Every year, close to 400,000 people will suffer from a torn ACL, with an estimated $2 Billion price tag, with the high price tag not even including long term care. While some of these injuries occur during a collision, many are of the non-contact variety. They will typically occur during a rapid deceleration, change of direction, or landing, without the presence of player-to-player contact. Female athletes are particularly at risk because of anatomical differences from male athletes. Females are six times more likely to suffer from an ACL injury than their male counterparts.
The good news is, there have been many advances in training programs to help reduce the risk of injury. These programs are meant to address some of the risk factors which include the following:
- lack of core strength
- lack of ankle mobility
- weak glutes
- right v left asymmetry
- proprioception and balance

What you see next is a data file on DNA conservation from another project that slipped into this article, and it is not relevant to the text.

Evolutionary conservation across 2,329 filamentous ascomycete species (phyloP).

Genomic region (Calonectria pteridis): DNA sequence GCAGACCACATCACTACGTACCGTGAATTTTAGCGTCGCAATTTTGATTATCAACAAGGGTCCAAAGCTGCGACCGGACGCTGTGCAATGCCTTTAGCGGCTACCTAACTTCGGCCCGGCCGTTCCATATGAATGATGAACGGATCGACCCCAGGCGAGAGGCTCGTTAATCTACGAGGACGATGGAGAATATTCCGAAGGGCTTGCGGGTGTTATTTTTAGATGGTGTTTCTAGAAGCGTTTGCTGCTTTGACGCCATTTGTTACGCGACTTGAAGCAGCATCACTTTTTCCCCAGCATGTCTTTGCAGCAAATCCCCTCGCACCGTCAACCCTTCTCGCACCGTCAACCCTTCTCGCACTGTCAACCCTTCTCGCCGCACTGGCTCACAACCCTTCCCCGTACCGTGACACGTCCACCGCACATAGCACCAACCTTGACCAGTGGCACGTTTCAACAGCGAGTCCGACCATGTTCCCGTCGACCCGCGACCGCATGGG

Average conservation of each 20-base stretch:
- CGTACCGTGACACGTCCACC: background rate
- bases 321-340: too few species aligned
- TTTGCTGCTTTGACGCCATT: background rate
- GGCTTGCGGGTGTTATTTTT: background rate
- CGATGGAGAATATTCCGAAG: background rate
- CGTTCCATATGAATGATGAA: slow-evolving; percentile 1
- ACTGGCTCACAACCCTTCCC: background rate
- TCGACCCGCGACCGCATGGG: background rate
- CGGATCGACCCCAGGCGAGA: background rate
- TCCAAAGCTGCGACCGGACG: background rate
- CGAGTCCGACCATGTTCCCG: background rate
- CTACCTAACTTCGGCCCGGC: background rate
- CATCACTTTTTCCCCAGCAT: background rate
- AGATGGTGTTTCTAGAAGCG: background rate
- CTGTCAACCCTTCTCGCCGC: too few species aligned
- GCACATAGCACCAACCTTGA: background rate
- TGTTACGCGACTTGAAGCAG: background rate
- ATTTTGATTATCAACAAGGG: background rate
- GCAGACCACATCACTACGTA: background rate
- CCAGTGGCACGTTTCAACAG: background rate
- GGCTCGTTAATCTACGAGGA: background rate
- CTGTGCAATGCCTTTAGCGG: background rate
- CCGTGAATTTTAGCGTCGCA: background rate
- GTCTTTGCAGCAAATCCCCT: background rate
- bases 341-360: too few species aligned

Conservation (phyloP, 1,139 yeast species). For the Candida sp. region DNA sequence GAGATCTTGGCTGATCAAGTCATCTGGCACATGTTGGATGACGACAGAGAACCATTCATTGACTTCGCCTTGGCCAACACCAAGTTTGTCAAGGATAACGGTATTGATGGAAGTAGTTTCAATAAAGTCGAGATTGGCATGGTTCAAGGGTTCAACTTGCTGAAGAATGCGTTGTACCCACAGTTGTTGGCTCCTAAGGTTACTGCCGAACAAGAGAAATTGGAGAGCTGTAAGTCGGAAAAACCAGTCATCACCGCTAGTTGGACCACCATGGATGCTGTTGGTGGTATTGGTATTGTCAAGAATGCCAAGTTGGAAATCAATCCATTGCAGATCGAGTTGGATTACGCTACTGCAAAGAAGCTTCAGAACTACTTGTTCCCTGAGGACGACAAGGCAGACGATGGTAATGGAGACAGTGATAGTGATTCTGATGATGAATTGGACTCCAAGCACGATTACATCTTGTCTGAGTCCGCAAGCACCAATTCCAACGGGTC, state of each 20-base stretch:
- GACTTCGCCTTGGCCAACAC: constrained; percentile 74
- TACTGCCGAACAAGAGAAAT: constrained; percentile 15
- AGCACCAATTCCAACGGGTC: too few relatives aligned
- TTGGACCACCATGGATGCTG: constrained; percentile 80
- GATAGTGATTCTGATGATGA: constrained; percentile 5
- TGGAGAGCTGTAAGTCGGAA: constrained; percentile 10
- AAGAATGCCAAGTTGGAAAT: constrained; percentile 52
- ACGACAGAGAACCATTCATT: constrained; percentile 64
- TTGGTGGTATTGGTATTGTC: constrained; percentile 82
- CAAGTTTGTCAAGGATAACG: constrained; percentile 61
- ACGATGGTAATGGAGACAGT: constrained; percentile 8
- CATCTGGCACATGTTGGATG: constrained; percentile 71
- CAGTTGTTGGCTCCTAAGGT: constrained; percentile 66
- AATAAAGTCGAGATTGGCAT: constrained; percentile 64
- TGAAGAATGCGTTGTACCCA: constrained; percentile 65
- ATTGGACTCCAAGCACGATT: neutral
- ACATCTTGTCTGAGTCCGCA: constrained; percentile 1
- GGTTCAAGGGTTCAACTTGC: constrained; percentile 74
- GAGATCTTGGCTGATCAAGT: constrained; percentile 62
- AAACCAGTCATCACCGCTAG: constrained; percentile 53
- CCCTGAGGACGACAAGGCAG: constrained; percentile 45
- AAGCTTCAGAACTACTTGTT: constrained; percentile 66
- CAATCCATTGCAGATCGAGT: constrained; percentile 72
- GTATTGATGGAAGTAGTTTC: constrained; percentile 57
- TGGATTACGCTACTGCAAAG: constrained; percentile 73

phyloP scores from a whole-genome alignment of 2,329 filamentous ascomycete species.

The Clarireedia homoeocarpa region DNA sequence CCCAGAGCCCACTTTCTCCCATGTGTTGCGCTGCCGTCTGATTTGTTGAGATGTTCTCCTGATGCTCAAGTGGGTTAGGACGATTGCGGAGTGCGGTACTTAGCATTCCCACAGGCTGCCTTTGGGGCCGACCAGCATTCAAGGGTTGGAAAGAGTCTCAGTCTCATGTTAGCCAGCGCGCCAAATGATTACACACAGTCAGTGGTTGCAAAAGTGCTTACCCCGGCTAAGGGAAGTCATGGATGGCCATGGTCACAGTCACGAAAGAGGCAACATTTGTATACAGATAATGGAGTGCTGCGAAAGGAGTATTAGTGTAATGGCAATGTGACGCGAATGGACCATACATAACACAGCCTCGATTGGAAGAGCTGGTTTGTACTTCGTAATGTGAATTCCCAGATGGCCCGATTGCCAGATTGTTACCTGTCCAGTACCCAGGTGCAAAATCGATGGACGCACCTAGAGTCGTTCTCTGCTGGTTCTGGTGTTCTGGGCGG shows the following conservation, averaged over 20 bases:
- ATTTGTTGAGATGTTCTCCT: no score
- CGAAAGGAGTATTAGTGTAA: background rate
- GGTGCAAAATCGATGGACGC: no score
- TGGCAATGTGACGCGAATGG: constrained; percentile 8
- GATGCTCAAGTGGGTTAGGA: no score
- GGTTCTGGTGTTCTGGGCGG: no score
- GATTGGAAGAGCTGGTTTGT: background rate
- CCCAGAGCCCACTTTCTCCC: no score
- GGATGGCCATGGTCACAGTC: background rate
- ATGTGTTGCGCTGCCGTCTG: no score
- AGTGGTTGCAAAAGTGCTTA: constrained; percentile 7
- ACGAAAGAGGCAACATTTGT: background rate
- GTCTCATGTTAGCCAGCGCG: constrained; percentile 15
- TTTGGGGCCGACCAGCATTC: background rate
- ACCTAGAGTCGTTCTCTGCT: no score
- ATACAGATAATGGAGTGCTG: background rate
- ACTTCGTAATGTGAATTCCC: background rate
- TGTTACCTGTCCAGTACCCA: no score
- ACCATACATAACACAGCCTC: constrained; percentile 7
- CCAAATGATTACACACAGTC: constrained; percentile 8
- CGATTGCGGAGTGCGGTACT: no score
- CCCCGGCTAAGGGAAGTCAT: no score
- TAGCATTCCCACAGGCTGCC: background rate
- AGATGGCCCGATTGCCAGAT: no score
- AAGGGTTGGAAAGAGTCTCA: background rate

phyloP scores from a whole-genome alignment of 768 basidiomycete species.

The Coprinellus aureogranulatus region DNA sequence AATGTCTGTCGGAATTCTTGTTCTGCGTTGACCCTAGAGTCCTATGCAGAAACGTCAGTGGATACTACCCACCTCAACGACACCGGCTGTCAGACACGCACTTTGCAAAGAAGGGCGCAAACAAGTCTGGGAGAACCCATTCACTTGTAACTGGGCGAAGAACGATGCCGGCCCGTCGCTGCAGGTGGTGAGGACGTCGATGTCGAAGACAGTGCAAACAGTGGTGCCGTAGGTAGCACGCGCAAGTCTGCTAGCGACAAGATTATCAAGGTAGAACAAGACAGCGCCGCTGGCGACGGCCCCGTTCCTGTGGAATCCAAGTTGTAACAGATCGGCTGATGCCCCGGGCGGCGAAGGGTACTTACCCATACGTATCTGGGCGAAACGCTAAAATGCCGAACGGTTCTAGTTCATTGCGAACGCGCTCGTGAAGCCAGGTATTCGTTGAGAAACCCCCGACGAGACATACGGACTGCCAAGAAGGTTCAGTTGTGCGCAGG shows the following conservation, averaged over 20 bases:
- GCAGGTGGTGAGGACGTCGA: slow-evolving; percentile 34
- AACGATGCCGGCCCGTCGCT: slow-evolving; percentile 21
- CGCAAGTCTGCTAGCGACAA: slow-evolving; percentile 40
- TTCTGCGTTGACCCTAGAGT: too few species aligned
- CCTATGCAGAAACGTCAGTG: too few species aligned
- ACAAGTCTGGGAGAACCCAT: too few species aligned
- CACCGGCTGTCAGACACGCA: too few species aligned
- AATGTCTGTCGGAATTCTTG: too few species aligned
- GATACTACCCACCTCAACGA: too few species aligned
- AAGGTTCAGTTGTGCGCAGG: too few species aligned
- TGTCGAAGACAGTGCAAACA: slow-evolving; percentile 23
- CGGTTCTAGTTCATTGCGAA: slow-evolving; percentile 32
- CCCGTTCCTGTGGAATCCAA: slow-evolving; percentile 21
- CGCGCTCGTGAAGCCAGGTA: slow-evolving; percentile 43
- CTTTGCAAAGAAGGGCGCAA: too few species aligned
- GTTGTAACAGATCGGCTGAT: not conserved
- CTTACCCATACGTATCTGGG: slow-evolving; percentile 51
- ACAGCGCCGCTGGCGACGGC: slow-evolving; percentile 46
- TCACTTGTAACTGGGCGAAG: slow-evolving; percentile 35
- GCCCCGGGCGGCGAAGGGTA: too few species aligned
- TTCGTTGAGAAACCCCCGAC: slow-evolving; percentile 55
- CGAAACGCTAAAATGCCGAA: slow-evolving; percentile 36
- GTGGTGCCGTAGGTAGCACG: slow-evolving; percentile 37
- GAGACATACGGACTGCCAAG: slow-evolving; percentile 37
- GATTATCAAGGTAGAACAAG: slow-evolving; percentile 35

- lack of strength and endurance
In 2010, I began training a group of high school females to get ready for their season. In the previous year, seven athletes from the team suffered from season-ending ACL injuries. In the year after training with me and my team of trainers, there were zero. There are many screens that we use to help us identify some of the risk factors when working with an athlete. The 1 Leg Hop Screen is something that I learned from Scott Moody at AthleteFit, and it has become a useful tool.
Before we begin, remember that this is not meant to be the magic bullet that will help us prevent all ACL injuries. Even with the best training and preventative measures, the nature of competition dictates that things will happen that are beyond control. This screen is meant to be a part of the picture, information that can help us identify potential danger, and apply methods to address the issues.
To get the 1 Leg Hop Screen images and video, download Amplified Soccer Athlete Magazine.